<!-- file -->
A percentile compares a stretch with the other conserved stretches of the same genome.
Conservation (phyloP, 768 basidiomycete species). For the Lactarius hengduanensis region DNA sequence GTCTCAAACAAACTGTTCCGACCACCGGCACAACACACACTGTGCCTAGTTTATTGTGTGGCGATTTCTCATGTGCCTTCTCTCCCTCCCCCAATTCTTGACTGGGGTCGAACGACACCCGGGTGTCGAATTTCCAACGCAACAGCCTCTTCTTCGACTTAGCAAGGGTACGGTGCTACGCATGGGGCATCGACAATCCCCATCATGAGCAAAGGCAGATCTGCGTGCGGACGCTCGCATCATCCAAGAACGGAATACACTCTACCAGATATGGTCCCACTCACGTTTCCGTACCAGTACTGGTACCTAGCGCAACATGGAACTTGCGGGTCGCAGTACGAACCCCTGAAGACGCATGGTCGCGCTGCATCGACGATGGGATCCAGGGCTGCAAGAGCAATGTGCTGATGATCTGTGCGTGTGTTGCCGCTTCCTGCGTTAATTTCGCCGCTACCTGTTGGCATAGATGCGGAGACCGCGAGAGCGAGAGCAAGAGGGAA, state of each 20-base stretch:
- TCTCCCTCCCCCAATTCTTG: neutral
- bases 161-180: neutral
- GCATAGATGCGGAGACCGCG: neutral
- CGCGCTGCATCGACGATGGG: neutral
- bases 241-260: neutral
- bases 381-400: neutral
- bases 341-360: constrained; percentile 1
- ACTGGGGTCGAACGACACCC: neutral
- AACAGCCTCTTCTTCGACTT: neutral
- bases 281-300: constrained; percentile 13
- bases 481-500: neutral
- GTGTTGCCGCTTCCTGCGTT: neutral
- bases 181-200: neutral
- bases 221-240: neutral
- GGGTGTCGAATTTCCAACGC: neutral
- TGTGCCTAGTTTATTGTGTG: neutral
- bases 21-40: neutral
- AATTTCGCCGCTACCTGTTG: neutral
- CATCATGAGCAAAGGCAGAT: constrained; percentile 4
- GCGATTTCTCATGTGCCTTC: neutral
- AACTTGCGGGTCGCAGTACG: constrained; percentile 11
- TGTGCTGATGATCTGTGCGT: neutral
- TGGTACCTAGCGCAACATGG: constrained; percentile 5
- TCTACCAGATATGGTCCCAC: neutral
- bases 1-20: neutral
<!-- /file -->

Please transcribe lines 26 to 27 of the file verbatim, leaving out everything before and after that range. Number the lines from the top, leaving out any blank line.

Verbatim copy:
- TCTACCAGATATGGTCCCAC: neutral
- bases 1-20: neutral